So here I am facing a dichotomy:  A happy, healthy life with a loving family, all the while feeling like it could all end so swiftly and mercilessly.  All I can do is thank God for one more day of living.

December 22, 2008

Hospital is a Four-Letter Word

It has been a long last couple of months. So many things happened in such a short span of time, that even now I am still trying to recover. Without going into all of the plot twists in our lives, I do want to use this space to unload some of it.
The most impactful event was the hospitalization of Chase. The week before Thanksgiving, he developed a cough and a fever. A doctor visit found nothing in his lungs, but an ear infection. Some antibiotics were prescribed and we went on our way. But four days later, he was not better. He was actually doing much worse, and not wanting to eat or drink. A call to the after hours number led to speculation of meningitis. With that, we headed to the ER.
After a few hours it was determined Chase had Pneumonia (and I spelled it correctly without using spellcheck!) as well as still having an infection. That turned out to be Cytomegalovirus, or "baby mono" as it was affectionately referred to by one of the nurses. He was admitted that night and put on an IV, as he was becoming dehydrated.
The kicker with Chase is that he is allergic to Amoxycillin. So that meant trying to find something that works, but doesn't turn him into a leopard. The initial prescription had no effect on the infection. And several antibiotics later, we found three others to which he is allergic. In the end, the one medicine that worked turned out to be one of the most expensive on the market today. He has/had to continue taking it even after we left the hospital, and the 100mg that came home with us would have cost us over $1000 had the insurance not covered it.
So, after 10 anxious days and 9 sleepless nights at the hospital, we came home worn out and needing time to recuperate. And really, we were/are out of sync with the rest of the world. In actuality the entire event lasted over 3 weeks. Chase has proved more resilient than I, as he is back to his old self - minus a few pounds - and (hopefully) ready to get back into his daily routine. I still haven't gotten back to speed. I cannot get a restful night's sleep. I still wake up about every two hours, following the regimen of the nurses' rounds. And yes, compelled to check on him at least once a night. I thought the feel of an actual bed would stop it, but it hasn't.

In an attempt to make light of the situation, I did come up with a couple of Top 6 lists. If anything, they will be cathartic for me. I hope you enjoy.

Top 6 Things I Hate About Hospitals

1. Old Nurses - I realize that they have seen EVERYTHING, including Washington crossing the Delaware, but why do they have to give such attitude when you ask questions? Fortunately, we only had to deal with one of these with Chase. It was during the first or second day, and we really had not had any good explanations about Chase yet. Her face just showed annoyance to any question asked. She seemed most annoyed when I asked if there was another nurse that could take care of Chase. *sheesh*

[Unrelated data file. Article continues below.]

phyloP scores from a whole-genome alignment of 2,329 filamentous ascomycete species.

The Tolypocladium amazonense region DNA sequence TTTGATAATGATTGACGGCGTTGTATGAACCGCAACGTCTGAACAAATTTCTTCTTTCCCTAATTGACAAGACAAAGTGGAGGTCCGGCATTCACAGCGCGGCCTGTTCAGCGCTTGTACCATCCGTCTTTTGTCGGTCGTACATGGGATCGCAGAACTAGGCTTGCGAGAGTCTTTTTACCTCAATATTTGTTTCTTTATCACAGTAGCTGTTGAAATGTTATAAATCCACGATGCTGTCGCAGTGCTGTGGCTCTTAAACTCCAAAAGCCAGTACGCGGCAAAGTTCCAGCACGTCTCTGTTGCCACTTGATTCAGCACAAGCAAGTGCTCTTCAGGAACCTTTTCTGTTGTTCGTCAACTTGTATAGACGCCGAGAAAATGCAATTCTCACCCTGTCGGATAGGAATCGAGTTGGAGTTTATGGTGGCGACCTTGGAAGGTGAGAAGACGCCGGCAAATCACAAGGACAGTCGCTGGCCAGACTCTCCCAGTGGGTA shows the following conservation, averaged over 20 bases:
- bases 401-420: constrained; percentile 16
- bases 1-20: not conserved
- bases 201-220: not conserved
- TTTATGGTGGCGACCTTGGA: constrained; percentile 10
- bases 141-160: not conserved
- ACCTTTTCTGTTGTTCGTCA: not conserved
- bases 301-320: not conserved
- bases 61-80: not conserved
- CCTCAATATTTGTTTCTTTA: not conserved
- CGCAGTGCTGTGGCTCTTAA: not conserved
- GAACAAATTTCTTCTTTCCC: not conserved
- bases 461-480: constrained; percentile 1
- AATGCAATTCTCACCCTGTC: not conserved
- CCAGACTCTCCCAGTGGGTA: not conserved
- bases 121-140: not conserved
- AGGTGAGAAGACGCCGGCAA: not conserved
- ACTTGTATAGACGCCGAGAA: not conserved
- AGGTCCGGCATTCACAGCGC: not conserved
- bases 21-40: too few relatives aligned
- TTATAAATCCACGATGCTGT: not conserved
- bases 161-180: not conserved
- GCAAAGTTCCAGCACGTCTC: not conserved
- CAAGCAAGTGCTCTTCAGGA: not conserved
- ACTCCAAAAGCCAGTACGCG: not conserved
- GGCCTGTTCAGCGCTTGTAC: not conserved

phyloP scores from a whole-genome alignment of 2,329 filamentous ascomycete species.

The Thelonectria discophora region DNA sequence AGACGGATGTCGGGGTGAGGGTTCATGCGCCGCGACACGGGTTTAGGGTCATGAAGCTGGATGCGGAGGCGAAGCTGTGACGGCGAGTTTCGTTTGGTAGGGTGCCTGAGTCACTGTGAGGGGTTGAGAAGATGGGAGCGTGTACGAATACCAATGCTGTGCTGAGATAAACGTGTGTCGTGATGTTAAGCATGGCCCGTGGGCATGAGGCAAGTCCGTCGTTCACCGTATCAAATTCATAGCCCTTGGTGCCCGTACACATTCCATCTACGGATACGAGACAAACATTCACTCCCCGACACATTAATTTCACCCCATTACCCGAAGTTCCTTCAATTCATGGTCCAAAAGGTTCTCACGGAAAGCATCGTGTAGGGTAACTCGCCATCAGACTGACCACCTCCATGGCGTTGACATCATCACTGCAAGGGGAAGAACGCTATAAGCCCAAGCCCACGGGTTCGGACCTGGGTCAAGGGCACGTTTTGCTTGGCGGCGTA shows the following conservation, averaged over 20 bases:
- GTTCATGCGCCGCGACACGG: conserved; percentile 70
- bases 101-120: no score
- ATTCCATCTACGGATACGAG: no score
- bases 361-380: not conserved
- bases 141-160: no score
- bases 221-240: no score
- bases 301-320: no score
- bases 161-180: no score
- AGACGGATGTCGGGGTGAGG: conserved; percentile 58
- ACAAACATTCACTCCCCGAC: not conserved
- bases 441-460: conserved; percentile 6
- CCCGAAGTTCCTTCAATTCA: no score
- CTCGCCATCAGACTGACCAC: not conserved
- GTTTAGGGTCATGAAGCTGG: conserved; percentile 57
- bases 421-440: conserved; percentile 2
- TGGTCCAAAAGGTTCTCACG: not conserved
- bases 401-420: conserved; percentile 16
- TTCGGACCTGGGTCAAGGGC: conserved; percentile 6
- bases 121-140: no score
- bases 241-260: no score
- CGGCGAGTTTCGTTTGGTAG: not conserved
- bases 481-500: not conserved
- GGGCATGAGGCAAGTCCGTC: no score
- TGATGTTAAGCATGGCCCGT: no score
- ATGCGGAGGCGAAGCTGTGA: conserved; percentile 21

2. The term "Stable" - I guess that's more efficient and more clinical than saying, "Well, he's not getting any worse, but he's really not getting better..."
3. Seeing any child hospitalized - It's horrible, but there were several times I thanked God that Chase was not any worse than the dozens of kids we had to pass by every day. And then you feel guilty. And you say a silent prayer for those kids. And you hug your child.
4. W_a_i_t_i_n_g - For the doctor to come by. For the next drug being pumped into your son to work. For test results to come back. For mystery diseases to finally reveal themselves. For discharge paperwork.
5. Bad cable reception and no Internet - If you check into any hotel, you get these things standard. And they are no way near as costly a night like a hospital room.
6. The physical toll - Crappy food or fast food eaten on the fly, lousy sleeping arrangements, very little sleep either from nurses waking you or simply worrying, and mental exhaustion wear your body down.

Top 6 Things I Like About Hospitals

1. Older Doctors - They may make you wait, but when they get there they do take the time. And have no problem giving you the answers to your questions.
2. Young Nurses - Okay, not because they are perky and cute. They really are great around kids. They are exactly perfect for working in Pediatrics. (And because they are perky and cute!)
3. Visits from sports players and Ronald McDonald - They don't have to do it, but it is so great that they do!
4. Wheelchair rides around the hospital - The change of scenery, even if it is to the x-ray room, is still refreshing and welcome.
5. All the latex-free gloves you can stuff in your pockets. - The way I look at it, I've paid for them, many times over.
6. Everyone finally going home together. - A house is never so empty as when you are in it alone. Especially when you don't know when your child will be able to come home. But, that all disappears instantly when a child's laughter fills it again.